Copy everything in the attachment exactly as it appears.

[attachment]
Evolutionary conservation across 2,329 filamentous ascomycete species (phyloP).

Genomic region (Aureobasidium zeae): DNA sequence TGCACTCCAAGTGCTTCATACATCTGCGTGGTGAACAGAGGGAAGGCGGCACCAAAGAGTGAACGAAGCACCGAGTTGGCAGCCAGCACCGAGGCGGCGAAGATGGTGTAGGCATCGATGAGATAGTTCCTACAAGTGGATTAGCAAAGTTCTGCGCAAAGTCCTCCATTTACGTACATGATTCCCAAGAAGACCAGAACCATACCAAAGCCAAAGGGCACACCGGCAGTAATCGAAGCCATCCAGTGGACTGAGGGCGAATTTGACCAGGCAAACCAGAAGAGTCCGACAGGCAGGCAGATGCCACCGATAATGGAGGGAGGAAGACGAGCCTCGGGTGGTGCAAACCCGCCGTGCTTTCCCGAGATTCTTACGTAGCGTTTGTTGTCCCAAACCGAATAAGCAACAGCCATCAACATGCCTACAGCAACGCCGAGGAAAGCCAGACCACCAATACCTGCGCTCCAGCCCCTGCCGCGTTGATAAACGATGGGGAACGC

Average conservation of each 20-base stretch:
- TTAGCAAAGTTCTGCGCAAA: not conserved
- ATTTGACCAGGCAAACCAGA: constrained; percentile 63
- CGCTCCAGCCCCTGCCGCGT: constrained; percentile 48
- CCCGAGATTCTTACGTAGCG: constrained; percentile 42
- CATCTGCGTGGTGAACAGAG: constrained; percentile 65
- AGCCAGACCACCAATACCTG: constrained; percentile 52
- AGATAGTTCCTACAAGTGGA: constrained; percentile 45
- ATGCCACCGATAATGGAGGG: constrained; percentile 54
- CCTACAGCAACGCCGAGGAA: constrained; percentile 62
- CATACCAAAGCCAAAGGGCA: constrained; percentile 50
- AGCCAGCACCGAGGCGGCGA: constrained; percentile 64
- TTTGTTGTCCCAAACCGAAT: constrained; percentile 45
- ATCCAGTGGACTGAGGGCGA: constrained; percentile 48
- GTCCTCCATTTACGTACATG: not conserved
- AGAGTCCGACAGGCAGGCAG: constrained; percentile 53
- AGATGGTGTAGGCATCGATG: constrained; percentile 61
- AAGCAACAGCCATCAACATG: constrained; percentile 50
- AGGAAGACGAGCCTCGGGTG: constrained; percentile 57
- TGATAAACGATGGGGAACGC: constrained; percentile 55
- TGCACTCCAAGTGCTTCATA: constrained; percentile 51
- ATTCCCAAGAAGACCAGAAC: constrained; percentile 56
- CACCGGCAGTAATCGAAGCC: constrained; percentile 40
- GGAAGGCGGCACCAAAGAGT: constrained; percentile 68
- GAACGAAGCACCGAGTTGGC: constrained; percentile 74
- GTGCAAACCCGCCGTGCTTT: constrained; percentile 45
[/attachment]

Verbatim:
Evolutionary conservation across 2,329 filamentous ascomycete species (phyloP).

Genomic region (Aureobasidium zeae): DNA sequence TGCACTCCAAGTGCTTCATACATCTGCGTGGTGAACAGAGGGAAGGCGGCACCAAAGAGTGAACGAAGCACCGAGTTGGCAGCCAGCACCGAGGCGGCGAAGATGGTGTAGGCATCGATGAGATAGTTCCTACAAGTGGATTAGCAAAGTTCTGCGCAAAGTCCTCCATTTACGTACATGATTCCCAAGAAGACCAGAACCATACCAAAGCCAAAGGGCACACCGGCAGTAATCGAAGCCATCCAGTGGACTGAGGGCGAATTTGACCAGGCAAACCAGAAGAGTCCGACAGGCAGGCAGATGCCACCGATAATGGAGGGAGGAAGACGAGCCTCGGGTGGTGCAAACCCGCCGTGCTTTCCCGAGATTCTTACGTAGCGTTTGTTGTCCCAAACCGAATAAGCAACAGCCATCAACATGCCTACAGCAACGCCGAGGAAAGCCAGACCACCAATACCTGCGCTCCAGCCCCTGCCGCGTTGATAAACGATGGGGAACGC

Average conservation of each 20-base stretch:
- TTAGCAAAGTTCTGCGCAAA: not conserved
- ATTTGACCAGGCAAACCAGA: constrained; percentile 63
- CGCTCCAGCCCCTGCCGCGT: constrained; percentile 48
- CCCGAGATTCTTACGTAGCG: constrained; percentile 42
- CATCTGCGTGGTGAACAGAG: constrained; percentile 65
- AGCCAGACCACCAATACCTG: constrained; percentile 52
- AGATAGTTCCTACAAGTGGA: constrained; percentile 45
- ATGCCACCGATAATGGAGGG: constrained; percentile 54
- CCTACAGCAACGCCGAGGAA: constrained; percentile 62
- CATACCAAAGCCAAAGGGCA: constrained; percentile 50
- AGCCAGCACCGAGGCGGCGA: constrained; percentile 64
- TTTGTTGTCCCAAACCGAAT: constrained; percentile 45
- ATCCAGTGGACTGAGGGCGA: constrained; percentile 48
- GTCCTCCATTTACGTACATG: not conserved
- AGAGTCCGACAGGCAGGCAG: constrained; percentile 53
- AGATGGTGTAGGCATCGATG: constrained; percentile 61
- AAGCAACAGCCATCAACATG: constrained; percentile 50
- AGGAAGACGAGCCTCGGGTG: constrained; percentile 57
- TGATAAACGATGGGGAACGC: constrained; percentile 55
- TGCACTCCAAGTGCTTCATA: constrained; percentile 51
- ATTCCCAAGAAGACCAGAAC: constrained; percentile 56
- CACCGGCAGTAATCGAAGCC: constrained; percentile 40
- GGAAGGCGGCACCAAAGAGT: constrained; percentile 68
- GAACGAAGCACCGAGTTGGC: constrained; percentile 74
- GTGCAAACCCGCCGTGCTTT: constrained; percentile 45